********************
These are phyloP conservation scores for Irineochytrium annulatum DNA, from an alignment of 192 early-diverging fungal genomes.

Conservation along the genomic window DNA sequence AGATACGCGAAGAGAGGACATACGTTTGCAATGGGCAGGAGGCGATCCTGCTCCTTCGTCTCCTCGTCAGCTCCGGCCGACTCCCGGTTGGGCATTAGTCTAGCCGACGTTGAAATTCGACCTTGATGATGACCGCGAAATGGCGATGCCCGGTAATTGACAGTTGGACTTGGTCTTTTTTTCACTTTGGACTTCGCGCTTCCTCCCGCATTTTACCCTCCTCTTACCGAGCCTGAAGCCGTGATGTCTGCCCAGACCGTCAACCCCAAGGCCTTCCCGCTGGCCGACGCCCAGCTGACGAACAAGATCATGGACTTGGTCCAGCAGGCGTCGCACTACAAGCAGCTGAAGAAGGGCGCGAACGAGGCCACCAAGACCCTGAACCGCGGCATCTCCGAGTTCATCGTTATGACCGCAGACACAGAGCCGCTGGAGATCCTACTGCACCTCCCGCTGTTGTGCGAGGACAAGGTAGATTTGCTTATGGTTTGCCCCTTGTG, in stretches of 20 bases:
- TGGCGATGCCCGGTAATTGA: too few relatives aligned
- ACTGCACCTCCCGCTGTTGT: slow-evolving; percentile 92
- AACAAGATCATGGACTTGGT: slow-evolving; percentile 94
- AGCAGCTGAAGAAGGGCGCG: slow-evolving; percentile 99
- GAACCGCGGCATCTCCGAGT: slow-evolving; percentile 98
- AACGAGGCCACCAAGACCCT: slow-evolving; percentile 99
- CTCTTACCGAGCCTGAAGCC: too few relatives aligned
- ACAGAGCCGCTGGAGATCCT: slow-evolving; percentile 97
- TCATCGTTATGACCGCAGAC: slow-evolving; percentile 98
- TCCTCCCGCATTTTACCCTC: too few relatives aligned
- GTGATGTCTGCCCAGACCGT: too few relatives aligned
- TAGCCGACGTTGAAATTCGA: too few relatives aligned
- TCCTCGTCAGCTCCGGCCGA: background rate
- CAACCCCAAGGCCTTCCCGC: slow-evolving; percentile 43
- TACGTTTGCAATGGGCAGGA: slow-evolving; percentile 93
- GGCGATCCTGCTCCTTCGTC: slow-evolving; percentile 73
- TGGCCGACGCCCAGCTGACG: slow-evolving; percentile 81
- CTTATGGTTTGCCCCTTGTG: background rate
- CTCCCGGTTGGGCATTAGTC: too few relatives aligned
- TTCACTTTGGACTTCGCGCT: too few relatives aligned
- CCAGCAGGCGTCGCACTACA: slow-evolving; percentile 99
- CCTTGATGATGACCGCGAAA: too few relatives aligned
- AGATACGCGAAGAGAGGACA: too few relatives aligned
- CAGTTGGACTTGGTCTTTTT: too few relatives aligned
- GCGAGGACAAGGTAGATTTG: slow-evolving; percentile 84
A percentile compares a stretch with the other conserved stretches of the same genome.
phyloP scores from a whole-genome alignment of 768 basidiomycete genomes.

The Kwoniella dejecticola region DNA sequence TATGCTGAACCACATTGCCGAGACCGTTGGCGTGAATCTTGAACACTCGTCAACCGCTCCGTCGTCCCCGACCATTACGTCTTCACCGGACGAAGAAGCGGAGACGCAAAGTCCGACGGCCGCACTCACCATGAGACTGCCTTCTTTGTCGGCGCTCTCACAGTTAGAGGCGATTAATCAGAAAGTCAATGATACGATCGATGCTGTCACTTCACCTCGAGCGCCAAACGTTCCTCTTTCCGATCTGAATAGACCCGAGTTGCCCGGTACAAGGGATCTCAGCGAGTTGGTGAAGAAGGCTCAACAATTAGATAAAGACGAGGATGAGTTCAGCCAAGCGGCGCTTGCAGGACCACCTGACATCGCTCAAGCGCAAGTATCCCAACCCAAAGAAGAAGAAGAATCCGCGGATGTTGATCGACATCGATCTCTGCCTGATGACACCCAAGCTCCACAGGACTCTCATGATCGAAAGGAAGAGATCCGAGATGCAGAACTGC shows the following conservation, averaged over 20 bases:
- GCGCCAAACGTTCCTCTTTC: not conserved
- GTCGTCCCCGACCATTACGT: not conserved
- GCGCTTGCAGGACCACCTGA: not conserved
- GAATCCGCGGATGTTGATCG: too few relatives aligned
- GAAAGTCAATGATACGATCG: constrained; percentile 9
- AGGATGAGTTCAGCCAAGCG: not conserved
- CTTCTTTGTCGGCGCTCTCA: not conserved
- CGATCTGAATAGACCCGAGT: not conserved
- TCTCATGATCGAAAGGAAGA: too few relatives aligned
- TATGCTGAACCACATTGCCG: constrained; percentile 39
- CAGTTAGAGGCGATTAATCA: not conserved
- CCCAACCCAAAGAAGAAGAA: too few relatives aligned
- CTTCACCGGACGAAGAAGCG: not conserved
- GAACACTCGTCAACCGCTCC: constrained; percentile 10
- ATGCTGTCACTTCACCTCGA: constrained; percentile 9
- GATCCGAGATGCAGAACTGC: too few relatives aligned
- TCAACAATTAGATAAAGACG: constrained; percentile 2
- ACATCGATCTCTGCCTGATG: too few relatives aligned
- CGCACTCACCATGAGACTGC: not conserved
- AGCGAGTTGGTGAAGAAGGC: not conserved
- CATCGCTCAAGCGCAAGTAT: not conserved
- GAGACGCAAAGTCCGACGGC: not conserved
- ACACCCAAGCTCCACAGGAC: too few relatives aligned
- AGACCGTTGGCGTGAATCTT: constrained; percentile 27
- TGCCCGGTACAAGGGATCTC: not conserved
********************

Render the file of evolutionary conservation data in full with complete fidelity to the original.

These are phyloP conservation scores for Irineochytrium annulatum DNA, from an alignment of 192 early-diverging fungal genomes.

Conservation along the genomic window DNA sequence AGATACGCGAAGAGAGGACATACGTTTGCAATGGGCAGGAGGCGATCCTGCTCCTTCGTCTCCTCGTCAGCTCCGGCCGACTCCCGGTTGGGCATTAGTCTAGCCGACGTTGAAATTCGACCTTGATGATGACCGCGAAATGGCGATGCCCGGTAATTGACAGTTGGACTTGGTCTTTTTTTCACTTTGGACTTCGCGCTTCCTCCCGCATTTTACCCTCCTCTTACCGAGCCTGAAGCCGTGATGTCTGCCCAGACCGTCAACCCCAAGGCCTTCCCGCTGGCCGACGCCCAGCTGACGAACAAGATCATGGACTTGGTCCAGCAGGCGTCGCACTACAAGCAGCTGAAGAAGGGCGCGAACGAGGCCACCAAGACCCTGAACCGCGGCATCTCCGAGTTCATCGTTATGACCGCAGACACAGAGCCGCTGGAGATCCTACTGCACCTCCCGCTGTTGTGCGAGGACAAGGTAGATTTGCTTATGGTTTGCCCCTTGTG, in stretches of 20 bases:
- TGGCGATGCCCGGTAATTGA: too few relatives aligned
- ACTGCACCTCCCGCTGTTGT: slow-evolving; percentile 92
- AACAAGATCATGGACTTGGT: slow-evolving; percentile 94
- AGCAGCTGAAGAAGGGCGCG: slow-evolving; percentile 99
- GAACCGCGGCATCTCCGAGT: slow-evolving; percentile 98
- AACGAGGCCACCAAGACCCT: slow-evolving; percentile 99
- CTCTTACCGAGCCTGAAGCC: too few relatives aligned
- ACAGAGCCGCTGGAGATCCT: slow-evolving; percentile 97
- TCATCGTTATGACCGCAGAC: slow-evolving; percentile 98
- TCCTCCCGCATTTTACCCTC: too few relatives aligned
- GTGATGTCTGCCCAGACCGT: too few relatives aligned
- TAGCCGACGTTGAAATTCGA: too few relatives aligned
- TCCTCGTCAGCTCCGGCCGA: background rate
- CAACCCCAAGGCCTTCCCGC: slow-evolving; percentile 43
- TACGTTTGCAATGGGCAGGA: slow-evolving; percentile 93
- GGCGATCCTGCTCCTTCGTC: slow-evolving; percentile 73
- TGGCCGACGCCCAGCTGACG: slow-evolving; percentile 81
- CTTATGGTTTGCCCCTTGTG: background rate
- CTCCCGGTTGGGCATTAGTC: too few relatives aligned
- TTCACTTTGGACTTCGCGCT: too few relatives aligned
- CCAGCAGGCGTCGCACTACA: slow-evolving; percentile 99
- CCTTGATGATGACCGCGAAA: too few relatives aligned
- AGATACGCGAAGAGAGGACA: too few relatives aligned
- CAGTTGGACTTGGTCTTTTT: too few relatives aligned
- GCGAGGACAAGGTAGATTTG: slow-evolving; percentile 84
A percentile compares a stretch with the other conserved stretches of the same genome.
phyloP scores from a whole-genome alignment of 768 basidiomycete genomes.

The Kwoniella dejecticola region DNA sequence TATGCTGAACCACATTGCCGAGACCGTTGGCGTGAATCTTGAACACTCGTCAACCGCTCCGTCGTCCCCGACCATTACGTCTTCACCGGACGAAGAAGCGGAGACGCAAAGTCCGACGGCCGCACTCACCATGAGACTGCCTTCTTTGTCGGCGCTCTCACAGTTAGAGGCGATTAATCAGAAAGTCAATGATACGATCGATGCTGTCACTTCACCTCGAGCGCCAAACGTTCCTCTTTCCGATCTGAATAGACCCGAGTTGCCCGGTACAAGGGATCTCAGCGAGTTGGTGAAGAAGGCTCAACAATTAGATAAAGACGAGGATGAGTTCAGCCAAGCGGCGCTTGCAGGACCACCTGACATCGCTCAAGCGCAAGTATCCCAACCCAAAGAAGAAGAAGAATCCGCGGATGTTGATCGACATCGATCTCTGCCTGATGACACCCAAGCTCCACAGGACTCTCATGATCGAAAGGAAGAGATCCGAGATGCAGAACTGC shows the following conservation, averaged over 20 bases:
- GCGCCAAACGTTCCTCTTTC: not conserved
- GTCGTCCCCGACCATTACGT: not conserved
- GCGCTTGCAGGACCACCTGA: not conserved
- GAATCCGCGGATGTTGATCG: too few relatives aligned
- GAAAGTCAATGATACGATCG: constrained; percentile 9
- AGGATGAGTTCAGCCAAGCG: not conserved
- CTTCTTTGTCGGCGCTCTCA: not conserved
- CGATCTGAATAGACCCGAGT: not conserved
- TCTCATGATCGAAAGGAAGA: too few relatives aligned
- TATGCTGAACCACATTGCCG: constrained; percentile 39
- CAGTTAGAGGCGATTAATCA: not conserved
- CCCAACCCAAAGAAGAAGAA: too few relatives aligned
- CTTCACCGGACGAAGAAGCG: not conserved
- GAACACTCGTCAACCGCTCC: constrained; percentile 10
- ATGCTGTCACTTCACCTCGA: constrained; percentile 9
- GATCCGAGATGCAGAACTGC: too few relatives aligned
- TCAACAATTAGATAAAGACG: constrained; percentile 2
- ACATCGATCTCTGCCTGATG: too few relatives aligned
- CGCACTCACCATGAGACTGC: not conserved
- AGCGAGTTGGTGAAGAAGGC: not conserved
- CATCGCTCAAGCGCAAGTAT: not conserved
- GAGACGCAAAGTCCGACGGC: not conserved
- ACACCCAAGCTCCACAGGAC: too few relatives aligned
- AGACCGTTGGCGTGAATCTT: constrained; percentile 27
- TGCCCGGTACAAGGGATCTC: not conserved